If you feel that an insurer has acted unfairly, then it’s time to appeal. Although we always encourage people to make every effort for a friendly resolution, at some point you’ll likely need legal intervention and a dispute settlement option. You might even need homeowners insurance attorneys (or lawyers) involved on your behalf, so don’t be afraid of reaching out for help—there are ways that insurers can respond fairly during a dispute settlement process. There are three main categories of homeowners insurance dispute settlement options: arbitration, mediation, and litigation. Let’s look at each in detail… Here are some things to keep in mind as you work through homeowners insurance claim denied: Don’t forget about independent claims adjusters: Remember that independent claims adjusters offer another level of oversight. Before moving forward with an appeal or filing a lawsuit against your insurer, give them a chance to resolve any issues you may have.
Stage Five: The Legal Option – Homeowners Insurance Dispute Lawyer
When homeowners have their claims denied, they have several options available; they can either pay for damage out-of-pocket, or try and recover damages from their insurer with a dispute/lawsuit. Obviously, when a lawsuit enters into play, you need an attorney on your side who has experience handling homeowner’s insurance claims disputes—look for an attorney whose past cases include successful disputes for both property and personal damage. Most homeowners are shocked by how much money they can actually recoup in these types of lawsuits—and even more surprised that it doesn’t take years of litigation to get there. The best part about hiring a lawyer? You don’t have to worry about doing all of the legwork yourself! Your lawyer will handle all of that while you focus on recovering from your loss.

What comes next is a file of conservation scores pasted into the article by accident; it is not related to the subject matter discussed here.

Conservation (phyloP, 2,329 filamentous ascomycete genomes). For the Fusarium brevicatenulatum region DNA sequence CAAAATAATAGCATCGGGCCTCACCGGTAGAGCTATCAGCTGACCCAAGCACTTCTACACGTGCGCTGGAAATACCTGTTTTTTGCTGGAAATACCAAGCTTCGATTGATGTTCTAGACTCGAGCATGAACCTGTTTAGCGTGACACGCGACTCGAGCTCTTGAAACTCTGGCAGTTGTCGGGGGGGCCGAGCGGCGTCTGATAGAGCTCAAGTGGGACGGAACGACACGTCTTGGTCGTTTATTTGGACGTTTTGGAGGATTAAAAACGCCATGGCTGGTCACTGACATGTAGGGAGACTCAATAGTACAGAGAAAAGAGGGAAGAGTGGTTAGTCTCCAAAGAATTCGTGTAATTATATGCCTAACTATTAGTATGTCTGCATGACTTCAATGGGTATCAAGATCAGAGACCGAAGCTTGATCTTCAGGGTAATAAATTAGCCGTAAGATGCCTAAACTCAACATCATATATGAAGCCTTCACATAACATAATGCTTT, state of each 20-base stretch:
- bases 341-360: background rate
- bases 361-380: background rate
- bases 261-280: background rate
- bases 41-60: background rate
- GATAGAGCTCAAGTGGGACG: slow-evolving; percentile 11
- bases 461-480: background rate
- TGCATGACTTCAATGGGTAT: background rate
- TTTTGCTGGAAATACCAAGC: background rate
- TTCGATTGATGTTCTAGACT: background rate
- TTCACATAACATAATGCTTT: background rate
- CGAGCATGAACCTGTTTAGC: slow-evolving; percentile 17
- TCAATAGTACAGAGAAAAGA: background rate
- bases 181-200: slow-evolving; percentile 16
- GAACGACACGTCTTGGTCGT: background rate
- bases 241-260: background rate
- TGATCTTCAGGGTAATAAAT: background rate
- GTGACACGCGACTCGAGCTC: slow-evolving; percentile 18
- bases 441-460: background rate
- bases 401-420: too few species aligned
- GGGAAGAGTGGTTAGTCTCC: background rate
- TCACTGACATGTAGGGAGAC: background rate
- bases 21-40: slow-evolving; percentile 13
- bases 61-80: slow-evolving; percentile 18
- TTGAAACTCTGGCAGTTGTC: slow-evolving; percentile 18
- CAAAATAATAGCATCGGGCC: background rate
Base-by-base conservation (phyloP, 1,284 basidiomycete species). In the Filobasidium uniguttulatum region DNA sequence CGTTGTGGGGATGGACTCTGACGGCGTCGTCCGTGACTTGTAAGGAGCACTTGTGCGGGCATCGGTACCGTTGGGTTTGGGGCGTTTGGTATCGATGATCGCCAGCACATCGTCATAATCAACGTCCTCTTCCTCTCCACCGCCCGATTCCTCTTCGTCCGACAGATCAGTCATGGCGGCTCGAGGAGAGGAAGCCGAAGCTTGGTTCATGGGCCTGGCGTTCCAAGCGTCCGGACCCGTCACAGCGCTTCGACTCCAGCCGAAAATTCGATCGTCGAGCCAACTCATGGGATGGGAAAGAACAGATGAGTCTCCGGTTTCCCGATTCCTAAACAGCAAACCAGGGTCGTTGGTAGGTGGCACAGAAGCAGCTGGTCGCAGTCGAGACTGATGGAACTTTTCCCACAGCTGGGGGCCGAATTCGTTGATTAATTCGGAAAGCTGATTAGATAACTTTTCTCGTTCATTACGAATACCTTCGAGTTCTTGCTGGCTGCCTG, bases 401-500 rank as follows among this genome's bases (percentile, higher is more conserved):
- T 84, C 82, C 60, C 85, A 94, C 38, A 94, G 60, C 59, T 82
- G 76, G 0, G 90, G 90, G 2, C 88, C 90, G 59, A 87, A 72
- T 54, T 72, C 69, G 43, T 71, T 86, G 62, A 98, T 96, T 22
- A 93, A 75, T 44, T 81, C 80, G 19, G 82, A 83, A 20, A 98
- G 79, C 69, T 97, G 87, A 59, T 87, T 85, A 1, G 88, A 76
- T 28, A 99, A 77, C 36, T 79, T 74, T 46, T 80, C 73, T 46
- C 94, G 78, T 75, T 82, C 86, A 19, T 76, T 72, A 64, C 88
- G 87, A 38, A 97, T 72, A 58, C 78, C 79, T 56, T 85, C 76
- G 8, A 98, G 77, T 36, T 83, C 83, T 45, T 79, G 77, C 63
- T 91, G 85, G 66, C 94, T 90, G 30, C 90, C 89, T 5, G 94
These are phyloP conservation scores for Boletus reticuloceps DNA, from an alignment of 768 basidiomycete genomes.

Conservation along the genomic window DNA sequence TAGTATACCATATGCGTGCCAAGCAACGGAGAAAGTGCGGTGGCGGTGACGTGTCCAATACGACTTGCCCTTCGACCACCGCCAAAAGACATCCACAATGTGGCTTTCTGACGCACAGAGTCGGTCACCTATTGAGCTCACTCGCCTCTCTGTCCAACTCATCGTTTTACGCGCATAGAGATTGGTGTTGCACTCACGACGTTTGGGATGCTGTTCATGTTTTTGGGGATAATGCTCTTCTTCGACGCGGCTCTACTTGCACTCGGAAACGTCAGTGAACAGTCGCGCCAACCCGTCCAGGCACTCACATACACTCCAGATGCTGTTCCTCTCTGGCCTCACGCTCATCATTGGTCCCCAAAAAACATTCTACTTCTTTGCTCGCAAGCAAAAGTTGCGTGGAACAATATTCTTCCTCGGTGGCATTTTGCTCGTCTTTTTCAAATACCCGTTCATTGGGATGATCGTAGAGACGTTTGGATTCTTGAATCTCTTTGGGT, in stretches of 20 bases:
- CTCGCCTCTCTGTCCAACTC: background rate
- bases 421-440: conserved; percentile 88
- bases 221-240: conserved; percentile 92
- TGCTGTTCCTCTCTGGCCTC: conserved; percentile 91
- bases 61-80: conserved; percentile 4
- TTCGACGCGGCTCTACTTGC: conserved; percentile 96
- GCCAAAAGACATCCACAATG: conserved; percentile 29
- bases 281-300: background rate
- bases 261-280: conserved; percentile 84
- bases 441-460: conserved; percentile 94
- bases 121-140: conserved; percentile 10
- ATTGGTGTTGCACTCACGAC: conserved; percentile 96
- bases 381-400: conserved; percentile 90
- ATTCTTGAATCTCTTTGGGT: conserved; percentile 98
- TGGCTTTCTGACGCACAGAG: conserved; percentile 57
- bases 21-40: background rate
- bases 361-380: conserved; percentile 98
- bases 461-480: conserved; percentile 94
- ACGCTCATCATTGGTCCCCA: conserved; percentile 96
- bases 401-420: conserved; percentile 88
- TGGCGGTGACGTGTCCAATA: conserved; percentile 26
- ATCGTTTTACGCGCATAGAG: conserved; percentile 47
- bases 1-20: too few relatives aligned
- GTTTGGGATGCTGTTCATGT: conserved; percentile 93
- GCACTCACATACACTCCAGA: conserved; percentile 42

Stage Six: Final Thoughts on Dealing with Homeowners Insurance Claim Denials
While homeowners insurance claim denied are frustrating, they’re not uncommon; less than 25% of first-time claims submitted by private individuals are fully reimbursed by their insurer. In fact, for insurers, every dollar paid out in homeowners claims is one that isn’t being made back with premiums—which means claims need to be thoroughly investigated before they can be paid out (and many don’t pass muster). If you think you have been wrongly denied a homeowners reimbursement, don’t give up—that said, it might take weeks or even months of arguing and negotiations to get a final answer. To help expedite things and increase your chance of reimbursement (or at least getting closer), these tips can help
• Ask for an explanation: The worst thing you can do after receiving a homeowners claim denial is nothing—while talking to your insurer may seem like a waste of time when they won’t budge on their decision, asking them why they denied your claim will help them better understand what happened and could lead to reconsideration down the line. Also ask whether there was anything else that could have been done differently (like fixing something more quickly) which would have led to a full payout. • File an appeal: Filing an appeal doesn’t always work but it does give you another shot at getting your homeowners insurance claim denied; most states require insurers to consider appeals within 60 days but some will extend that time frame if circumstances warrant it.